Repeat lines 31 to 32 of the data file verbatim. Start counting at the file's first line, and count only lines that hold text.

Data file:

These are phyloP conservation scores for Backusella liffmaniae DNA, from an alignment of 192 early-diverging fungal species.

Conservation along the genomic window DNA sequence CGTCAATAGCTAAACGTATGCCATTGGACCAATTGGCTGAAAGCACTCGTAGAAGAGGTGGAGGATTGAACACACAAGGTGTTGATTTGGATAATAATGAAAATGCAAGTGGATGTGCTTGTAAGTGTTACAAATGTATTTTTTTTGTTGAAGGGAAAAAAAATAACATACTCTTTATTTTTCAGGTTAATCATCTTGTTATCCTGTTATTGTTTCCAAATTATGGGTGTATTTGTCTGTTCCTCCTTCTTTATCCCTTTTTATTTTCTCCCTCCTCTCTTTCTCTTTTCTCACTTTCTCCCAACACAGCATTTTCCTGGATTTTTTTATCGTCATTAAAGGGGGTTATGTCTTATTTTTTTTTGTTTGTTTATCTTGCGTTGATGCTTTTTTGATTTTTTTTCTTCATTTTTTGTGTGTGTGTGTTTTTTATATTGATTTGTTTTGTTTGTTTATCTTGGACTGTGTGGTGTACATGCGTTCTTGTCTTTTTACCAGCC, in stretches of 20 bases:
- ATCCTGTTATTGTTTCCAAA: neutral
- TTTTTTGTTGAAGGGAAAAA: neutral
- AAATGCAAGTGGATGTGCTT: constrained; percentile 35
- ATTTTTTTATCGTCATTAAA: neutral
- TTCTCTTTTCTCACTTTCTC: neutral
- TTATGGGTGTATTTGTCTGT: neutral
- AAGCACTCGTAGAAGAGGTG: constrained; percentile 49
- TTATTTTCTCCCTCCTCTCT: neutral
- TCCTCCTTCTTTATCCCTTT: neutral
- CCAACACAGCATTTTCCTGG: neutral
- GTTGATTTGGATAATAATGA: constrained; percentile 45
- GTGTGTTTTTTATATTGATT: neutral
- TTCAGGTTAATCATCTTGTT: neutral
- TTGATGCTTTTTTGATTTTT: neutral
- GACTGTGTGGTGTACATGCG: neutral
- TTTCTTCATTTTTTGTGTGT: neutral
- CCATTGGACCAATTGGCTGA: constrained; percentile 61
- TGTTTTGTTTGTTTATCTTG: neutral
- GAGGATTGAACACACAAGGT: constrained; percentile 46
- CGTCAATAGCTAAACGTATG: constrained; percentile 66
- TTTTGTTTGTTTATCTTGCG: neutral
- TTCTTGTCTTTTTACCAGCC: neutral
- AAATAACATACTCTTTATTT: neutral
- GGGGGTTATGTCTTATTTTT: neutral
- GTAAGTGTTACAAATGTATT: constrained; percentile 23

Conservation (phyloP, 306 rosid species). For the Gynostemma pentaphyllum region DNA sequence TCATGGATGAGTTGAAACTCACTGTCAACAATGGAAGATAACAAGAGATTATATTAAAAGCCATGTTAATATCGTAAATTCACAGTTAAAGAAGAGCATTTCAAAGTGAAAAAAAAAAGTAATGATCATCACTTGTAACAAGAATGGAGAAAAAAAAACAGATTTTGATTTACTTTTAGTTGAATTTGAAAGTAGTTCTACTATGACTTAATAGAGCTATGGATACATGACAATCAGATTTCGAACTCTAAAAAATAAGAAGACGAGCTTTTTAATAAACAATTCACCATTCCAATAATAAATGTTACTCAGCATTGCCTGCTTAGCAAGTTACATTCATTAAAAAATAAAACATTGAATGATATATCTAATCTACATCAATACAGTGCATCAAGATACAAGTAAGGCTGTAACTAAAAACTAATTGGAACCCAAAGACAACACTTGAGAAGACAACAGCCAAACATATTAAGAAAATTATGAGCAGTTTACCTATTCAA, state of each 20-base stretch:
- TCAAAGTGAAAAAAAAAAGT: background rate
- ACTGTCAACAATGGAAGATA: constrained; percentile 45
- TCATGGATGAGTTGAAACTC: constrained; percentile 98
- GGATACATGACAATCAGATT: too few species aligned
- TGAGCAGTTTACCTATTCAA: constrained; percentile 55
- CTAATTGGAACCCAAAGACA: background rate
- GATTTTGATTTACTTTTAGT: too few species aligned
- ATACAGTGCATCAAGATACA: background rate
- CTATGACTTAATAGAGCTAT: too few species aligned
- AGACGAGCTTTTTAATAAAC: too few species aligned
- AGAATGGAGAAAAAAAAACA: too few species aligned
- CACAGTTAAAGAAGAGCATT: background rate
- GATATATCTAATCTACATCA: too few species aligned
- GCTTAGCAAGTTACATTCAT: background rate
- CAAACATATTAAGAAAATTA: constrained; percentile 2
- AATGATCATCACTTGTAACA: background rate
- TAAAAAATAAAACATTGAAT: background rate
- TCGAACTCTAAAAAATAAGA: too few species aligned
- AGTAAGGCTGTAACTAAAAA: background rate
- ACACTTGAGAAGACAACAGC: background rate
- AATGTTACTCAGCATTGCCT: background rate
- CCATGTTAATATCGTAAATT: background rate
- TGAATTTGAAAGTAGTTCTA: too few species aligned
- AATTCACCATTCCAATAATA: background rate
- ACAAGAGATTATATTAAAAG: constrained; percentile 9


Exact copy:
- TCATGGATGAGTTGAAACTC: constrained; percentile 98
- GGATACATGACAATCAGATT: too few species aligned